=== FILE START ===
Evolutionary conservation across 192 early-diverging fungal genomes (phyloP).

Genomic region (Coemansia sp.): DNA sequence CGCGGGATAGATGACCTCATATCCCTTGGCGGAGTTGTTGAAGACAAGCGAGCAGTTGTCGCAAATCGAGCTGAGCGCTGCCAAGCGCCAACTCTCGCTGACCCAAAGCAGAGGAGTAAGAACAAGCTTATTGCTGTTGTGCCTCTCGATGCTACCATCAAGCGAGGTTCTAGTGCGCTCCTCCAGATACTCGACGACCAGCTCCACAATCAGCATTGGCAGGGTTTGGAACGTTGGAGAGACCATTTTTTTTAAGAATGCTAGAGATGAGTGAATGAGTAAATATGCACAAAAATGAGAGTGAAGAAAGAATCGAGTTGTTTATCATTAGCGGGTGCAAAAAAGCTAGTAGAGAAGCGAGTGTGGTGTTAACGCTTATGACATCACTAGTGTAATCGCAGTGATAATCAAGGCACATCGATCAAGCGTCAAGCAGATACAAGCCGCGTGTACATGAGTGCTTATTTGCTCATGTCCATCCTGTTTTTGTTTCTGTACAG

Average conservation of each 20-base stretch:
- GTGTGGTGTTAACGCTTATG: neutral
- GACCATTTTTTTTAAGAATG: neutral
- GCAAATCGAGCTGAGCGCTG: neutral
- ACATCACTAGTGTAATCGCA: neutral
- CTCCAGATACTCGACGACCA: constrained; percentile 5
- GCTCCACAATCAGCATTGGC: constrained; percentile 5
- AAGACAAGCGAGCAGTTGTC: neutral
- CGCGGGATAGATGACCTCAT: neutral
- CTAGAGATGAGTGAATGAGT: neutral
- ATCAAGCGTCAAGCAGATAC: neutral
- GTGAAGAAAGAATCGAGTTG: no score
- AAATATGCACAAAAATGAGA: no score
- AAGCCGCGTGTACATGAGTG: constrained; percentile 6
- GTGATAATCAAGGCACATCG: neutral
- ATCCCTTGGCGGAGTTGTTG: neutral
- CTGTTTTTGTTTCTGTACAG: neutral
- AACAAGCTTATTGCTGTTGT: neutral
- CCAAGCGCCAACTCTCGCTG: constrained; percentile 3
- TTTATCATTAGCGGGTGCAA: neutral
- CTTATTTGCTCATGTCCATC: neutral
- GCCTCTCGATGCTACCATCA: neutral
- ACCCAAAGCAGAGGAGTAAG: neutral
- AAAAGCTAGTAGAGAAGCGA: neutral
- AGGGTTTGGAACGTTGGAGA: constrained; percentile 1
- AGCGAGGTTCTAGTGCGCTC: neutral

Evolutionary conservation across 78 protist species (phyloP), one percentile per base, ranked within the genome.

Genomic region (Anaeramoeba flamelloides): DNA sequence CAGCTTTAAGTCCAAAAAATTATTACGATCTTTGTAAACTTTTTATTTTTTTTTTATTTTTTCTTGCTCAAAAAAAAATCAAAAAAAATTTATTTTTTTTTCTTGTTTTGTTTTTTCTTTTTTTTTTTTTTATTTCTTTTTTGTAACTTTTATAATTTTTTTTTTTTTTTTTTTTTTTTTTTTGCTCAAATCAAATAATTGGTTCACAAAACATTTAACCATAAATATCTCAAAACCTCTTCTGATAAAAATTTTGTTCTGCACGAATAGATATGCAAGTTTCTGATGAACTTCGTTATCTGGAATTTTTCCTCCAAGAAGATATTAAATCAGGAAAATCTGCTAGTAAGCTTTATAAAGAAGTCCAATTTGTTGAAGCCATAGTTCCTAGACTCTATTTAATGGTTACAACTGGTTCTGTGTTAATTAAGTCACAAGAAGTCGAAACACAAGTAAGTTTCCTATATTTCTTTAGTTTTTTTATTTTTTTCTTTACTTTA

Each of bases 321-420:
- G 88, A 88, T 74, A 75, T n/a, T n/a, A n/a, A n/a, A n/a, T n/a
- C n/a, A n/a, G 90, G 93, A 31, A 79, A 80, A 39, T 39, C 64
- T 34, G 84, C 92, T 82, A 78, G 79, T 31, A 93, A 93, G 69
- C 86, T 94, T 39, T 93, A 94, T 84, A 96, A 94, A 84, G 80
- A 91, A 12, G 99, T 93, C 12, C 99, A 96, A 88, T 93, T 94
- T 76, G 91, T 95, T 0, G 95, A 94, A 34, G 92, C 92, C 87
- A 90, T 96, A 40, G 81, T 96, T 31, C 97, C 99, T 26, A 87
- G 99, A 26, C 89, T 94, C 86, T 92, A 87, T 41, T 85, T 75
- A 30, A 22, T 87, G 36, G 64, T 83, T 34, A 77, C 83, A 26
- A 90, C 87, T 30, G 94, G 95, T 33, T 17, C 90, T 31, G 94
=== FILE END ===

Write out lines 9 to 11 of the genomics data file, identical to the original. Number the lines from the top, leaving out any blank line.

- GCTCCACAATCAGCATTGGC: constrained; percentile 5
- AAGACAAGCGAGCAGTTGTC: neutral
- CGCGGGATAGATGACCTCAT: neutral